News & Opinion
| News of the Weird by Chuck Shepherd
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In May, “more than 300 people” in Augusta, Ga. (according to the Augusta Chronicle), assembled at the Municipal Building explicitly to pray for the city, following weeks-long controversies on the city commission. In June, “more than 300 people” in Destin, Fla. (according to the Northwest Florida Daily News), assembled at the Destin Worship Center and raised their hands in joyful prayer for a rebound in the real estate market in the coastal communities in the Florida panhandle.
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Servicemembers Legal Defense Network activists told reporters in June that at least 59 U.S.-trained Arabic speakers have been ejected from the military because they’re gay (and in each case despite being a native Englishspeaker who completed intense, expensive military language school). But a month before that, as symbolic of the government’s shortage of Arabic speakers, an official of the U.S.-funded Al Hurra Middle East television service admitted that it had recently, inadvertently, broadcast several pro-terrorist programs (including an hour-long tirade encouraging violence against Jews), attributing the error to the fact that no senior Al Hurra news manager speaks Arabic. Britain’s Home Office said in April that the country’s 1,500 most “disruptive” families could soon be moved into special communities by themselves, with 24-hour supervision, if they didn’t stop causing trouble (trouble which the Home Office figured has cost taxpayers the equivalent of more than $1 billion to deal with).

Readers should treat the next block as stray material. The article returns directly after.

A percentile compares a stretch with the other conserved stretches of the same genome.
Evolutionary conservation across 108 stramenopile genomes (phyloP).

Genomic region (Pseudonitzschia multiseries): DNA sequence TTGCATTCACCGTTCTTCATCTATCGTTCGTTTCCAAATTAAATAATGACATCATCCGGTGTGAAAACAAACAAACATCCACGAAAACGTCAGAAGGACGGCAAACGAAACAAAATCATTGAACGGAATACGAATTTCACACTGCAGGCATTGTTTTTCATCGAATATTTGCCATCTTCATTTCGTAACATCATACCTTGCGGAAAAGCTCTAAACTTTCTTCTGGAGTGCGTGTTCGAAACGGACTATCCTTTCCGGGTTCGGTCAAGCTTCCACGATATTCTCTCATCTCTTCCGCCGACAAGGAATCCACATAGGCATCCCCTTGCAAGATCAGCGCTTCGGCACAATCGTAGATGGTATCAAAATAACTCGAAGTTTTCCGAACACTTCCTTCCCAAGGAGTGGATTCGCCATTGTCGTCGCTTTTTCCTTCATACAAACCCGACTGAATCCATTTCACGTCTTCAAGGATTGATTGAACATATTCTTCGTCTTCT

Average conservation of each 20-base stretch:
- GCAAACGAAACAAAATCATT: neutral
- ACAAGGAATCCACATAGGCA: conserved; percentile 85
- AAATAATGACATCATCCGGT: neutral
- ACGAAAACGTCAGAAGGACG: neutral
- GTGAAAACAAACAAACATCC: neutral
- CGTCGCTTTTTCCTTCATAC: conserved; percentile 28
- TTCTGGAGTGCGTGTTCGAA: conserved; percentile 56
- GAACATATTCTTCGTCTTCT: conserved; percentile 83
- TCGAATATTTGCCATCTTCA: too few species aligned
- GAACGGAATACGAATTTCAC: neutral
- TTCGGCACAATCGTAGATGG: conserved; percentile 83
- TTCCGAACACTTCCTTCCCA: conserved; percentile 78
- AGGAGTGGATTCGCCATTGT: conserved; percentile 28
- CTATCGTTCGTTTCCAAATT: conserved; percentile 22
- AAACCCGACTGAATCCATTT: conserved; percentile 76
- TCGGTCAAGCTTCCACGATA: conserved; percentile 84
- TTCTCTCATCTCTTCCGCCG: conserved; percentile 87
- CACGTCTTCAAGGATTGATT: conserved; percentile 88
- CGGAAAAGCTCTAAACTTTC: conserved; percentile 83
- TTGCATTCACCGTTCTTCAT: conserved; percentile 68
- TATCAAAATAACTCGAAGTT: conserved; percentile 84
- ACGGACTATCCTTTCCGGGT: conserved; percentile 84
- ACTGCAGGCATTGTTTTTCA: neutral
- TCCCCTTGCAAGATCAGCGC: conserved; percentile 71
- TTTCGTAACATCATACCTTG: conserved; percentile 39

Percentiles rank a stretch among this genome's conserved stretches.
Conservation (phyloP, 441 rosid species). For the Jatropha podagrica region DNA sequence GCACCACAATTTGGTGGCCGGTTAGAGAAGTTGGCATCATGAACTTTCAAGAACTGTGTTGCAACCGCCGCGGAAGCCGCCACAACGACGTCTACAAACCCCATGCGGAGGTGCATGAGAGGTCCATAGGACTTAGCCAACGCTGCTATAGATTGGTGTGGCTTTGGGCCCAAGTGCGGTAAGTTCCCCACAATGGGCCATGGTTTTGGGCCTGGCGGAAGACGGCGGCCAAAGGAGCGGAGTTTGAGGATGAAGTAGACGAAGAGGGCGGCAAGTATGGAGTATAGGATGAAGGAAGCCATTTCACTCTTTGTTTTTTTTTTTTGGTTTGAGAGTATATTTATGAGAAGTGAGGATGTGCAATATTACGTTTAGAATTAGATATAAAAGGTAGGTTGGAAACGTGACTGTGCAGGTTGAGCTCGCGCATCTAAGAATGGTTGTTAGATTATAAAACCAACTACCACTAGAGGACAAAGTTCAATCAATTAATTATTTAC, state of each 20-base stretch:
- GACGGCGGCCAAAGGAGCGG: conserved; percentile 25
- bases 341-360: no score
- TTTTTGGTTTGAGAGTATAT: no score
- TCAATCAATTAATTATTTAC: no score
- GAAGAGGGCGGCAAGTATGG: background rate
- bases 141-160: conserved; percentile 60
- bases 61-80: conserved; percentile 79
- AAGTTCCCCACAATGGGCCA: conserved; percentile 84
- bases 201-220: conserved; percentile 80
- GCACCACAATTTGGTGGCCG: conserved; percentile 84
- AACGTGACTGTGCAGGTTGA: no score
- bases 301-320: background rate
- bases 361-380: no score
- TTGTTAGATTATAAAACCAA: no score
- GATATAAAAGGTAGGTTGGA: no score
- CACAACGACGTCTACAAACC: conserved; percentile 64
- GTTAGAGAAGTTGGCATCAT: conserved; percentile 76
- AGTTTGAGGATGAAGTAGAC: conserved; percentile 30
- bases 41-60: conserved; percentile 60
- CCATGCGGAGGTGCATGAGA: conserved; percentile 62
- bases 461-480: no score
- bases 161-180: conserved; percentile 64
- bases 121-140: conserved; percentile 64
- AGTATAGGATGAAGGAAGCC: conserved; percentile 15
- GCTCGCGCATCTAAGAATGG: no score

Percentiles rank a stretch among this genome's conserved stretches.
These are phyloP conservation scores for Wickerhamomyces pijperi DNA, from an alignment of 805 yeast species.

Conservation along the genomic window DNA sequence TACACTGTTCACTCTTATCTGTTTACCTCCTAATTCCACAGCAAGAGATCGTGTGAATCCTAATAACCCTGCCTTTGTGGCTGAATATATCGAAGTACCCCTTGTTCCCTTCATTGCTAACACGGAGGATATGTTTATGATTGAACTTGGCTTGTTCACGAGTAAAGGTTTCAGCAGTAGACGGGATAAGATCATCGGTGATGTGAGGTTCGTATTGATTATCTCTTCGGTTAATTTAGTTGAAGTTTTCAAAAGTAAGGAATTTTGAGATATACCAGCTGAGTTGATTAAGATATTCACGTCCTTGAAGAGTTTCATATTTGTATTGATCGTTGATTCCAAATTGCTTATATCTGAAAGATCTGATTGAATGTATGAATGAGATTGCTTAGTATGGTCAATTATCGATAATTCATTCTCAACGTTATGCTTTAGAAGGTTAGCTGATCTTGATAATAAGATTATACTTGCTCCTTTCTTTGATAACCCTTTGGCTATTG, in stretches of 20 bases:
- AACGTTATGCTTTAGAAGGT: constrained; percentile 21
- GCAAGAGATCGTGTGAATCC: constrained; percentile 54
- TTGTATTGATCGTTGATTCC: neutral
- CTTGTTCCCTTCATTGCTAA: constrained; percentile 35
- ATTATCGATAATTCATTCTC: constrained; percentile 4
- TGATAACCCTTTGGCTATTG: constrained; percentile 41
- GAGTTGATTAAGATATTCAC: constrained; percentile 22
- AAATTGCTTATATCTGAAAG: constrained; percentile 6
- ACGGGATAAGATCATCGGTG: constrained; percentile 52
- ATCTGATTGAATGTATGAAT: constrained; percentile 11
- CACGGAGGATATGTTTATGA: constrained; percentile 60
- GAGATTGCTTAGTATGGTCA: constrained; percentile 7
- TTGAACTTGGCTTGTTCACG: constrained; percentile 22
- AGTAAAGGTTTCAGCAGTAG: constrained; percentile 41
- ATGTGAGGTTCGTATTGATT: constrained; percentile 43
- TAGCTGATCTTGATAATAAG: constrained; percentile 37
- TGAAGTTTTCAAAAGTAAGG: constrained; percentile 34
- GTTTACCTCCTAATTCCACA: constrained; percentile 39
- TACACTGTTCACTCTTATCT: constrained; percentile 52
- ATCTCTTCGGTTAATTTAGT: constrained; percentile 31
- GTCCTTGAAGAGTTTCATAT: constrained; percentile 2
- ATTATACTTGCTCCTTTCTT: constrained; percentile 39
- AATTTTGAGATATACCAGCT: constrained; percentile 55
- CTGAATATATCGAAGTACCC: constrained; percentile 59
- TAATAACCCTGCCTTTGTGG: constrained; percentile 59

(1) In May, a jury in Weld County, Colo., declined to hold Kathleen Ensz accountable for leaving a flier containing her dog’s droppings on the doorstep of U.S. Rep. Marilyn Musgrave, apparently agreeing with Ensz that she was merely exercising free speech. (2) Jenny Bailey was elected mayor in Cambridge, England, in May, and her companion-partner Jennifer Liddle (a former Cambridge city council member) became the equivalent of “first lady”; both Bailey and Liddle were born males and became women as young adults.
Fine Points of the Law
Thomas Wimberly, 74, was arrested in July 2006 for stealing two hot dogs (value: $2.11, including tax) from a Quik Trip convenience store in Wichita, Kan. (though he said he had merely forgotten to pay). Because it was Wimberly’s third misdemeanor theft charge, Kansas law required that the count be upgraded to a felony. Wimberly could not immediately make bail, and in fact was incarcerated for 71 days before his trial (once being subject to a bond of $100,000), but prosecutors insisted on a trial. In April 2007, a jury of 12 people (reportedly angry at having been called to such an insignificant case) found Wimberly not guilty. (The penalty, according to state law, if he had been convicted, was 12 months’ probation.)
(1) In May, a woman in Jacksonville, Ill., reported the theft of a bong from her house; she told police that she valued it because it belonged to her son, who is in prison, and it is all she had to remember him by. (2) The sheriff ’s office in Clyman, Wis., reported
that a man called 911 on April 21, alarmed that he had just paid $20 to a woman at a club after a lap dance and then realized that she was not the one who had danced for him.
Fetishes on Parade